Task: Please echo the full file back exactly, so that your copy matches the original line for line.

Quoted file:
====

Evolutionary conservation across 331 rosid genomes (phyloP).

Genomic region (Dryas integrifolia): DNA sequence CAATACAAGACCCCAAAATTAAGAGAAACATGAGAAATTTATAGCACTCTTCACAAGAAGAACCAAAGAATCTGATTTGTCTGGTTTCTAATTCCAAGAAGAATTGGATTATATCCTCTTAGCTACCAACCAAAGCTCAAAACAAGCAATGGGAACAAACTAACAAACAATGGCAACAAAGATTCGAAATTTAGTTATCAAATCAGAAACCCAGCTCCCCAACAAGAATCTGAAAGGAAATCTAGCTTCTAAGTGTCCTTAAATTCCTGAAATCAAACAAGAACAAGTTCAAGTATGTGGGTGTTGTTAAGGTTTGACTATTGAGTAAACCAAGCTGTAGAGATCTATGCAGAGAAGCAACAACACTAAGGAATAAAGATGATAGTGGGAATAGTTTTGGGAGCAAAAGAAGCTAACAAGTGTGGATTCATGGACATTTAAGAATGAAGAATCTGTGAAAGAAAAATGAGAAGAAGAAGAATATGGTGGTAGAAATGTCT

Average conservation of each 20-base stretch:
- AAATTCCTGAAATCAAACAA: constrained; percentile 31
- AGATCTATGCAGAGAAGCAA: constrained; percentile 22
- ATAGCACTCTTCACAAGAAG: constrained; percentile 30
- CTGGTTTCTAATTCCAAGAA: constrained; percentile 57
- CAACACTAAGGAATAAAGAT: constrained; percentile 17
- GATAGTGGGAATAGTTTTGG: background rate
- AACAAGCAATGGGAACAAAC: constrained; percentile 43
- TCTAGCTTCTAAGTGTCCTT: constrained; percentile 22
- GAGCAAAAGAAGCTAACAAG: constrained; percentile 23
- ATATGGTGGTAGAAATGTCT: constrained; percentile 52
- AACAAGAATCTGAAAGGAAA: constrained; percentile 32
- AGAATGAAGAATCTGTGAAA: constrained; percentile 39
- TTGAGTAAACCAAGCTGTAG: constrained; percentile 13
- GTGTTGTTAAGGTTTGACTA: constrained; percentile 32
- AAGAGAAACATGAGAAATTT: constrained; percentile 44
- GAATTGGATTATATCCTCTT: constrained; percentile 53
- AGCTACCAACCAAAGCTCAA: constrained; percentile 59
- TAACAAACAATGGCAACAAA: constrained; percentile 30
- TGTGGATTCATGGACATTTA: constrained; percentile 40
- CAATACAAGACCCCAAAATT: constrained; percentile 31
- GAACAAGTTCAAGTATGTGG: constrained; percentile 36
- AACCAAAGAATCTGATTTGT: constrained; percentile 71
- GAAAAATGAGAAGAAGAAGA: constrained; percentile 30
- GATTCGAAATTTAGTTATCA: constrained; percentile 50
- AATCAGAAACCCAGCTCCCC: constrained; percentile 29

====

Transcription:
Evolutionary conservation across 331 rosid genomes (phyloP).

Genomic region (Dryas integrifolia): DNA sequence CAATACAAGACCCCAAAATTAAGAGAAACATGAGAAATTTATAGCACTCTTCACAAGAAGAACCAAAGAATCTGATTTGTCTGGTTTCTAATTCCAAGAAGAATTGGATTATATCCTCTTAGCTACCAACCAAAGCTCAAAACAAGCAATGGGAACAAACTAACAAACAATGGCAACAAAGATTCGAAATTTAGTTATCAAATCAGAAACCCAGCTCCCCAACAAGAATCTGAAAGGAAATCTAGCTTCTAAGTGTCCTTAAATTCCTGAAATCAAACAAGAACAAGTTCAAGTATGTGGGTGTTGTTAAGGTTTGACTATTGAGTAAACCAAGCTGTAGAGATCTATGCAGAGAAGCAACAACACTAAGGAATAAAGATGATAGTGGGAATAGTTTTGGGAGCAAAAGAAGCTAACAAGTGTGGATTCATGGACATTTAAGAATGAAGAATCTGTGAAAGAAAAATGAGAAGAAGAAGAATATGGTGGTAGAAATGTCT

Average conservation of each 20-base stretch:
- AAATTCCTGAAATCAAACAA: constrained; percentile 31
- AGATCTATGCAGAGAAGCAA: constrained; percentile 22
- ATAGCACTCTTCACAAGAAG: constrained; percentile 30
- CTGGTTTCTAATTCCAAGAA: constrained; percentile 57
- CAACACTAAGGAATAAAGAT: constrained; percentile 17
- GATAGTGGGAATAGTTTTGG: background rate
- AACAAGCAATGGGAACAAAC: constrained; percentile 43
- TCTAGCTTCTAAGTGTCCTT: constrained; percentile 22
- GAGCAAAAGAAGCTAACAAG: constrained; percentile 23
- ATATGGTGGTAGAAATGTCT: constrained; percentile 52
- AACAAGAATCTGAAAGGAAA: constrained; percentile 32
- AGAATGAAGAATCTGTGAAA: constrained; percentile 39
- TTGAGTAAACCAAGCTGTAG: constrained; percentile 13
- GTGTTGTTAAGGTTTGACTA: constrained; percentile 32
- AAGAGAAACATGAGAAATTT: constrained; percentile 44
- GAATTGGATTATATCCTCTT: constrained; percentile 53
- AGCTACCAACCAAAGCTCAA: constrained; percentile 59
- TAACAAACAATGGCAACAAA: constrained; percentile 30
- TGTGGATTCATGGACATTTA: constrained; percentile 40
- CAATACAAGACCCCAAAATT: constrained; percentile 31
- GAACAAGTTCAAGTATGTGG: constrained; percentile 36
- AACCAAAGAATCTGATTTGT: constrained; percentile 71
- GAAAAATGAGAAGAAGAAGA: constrained; percentile 30
- GATTCGAAATTTAGTTATCA: constrained; percentile 50
- AATCAGAAACCCAGCTCCCC: constrained; percentile 29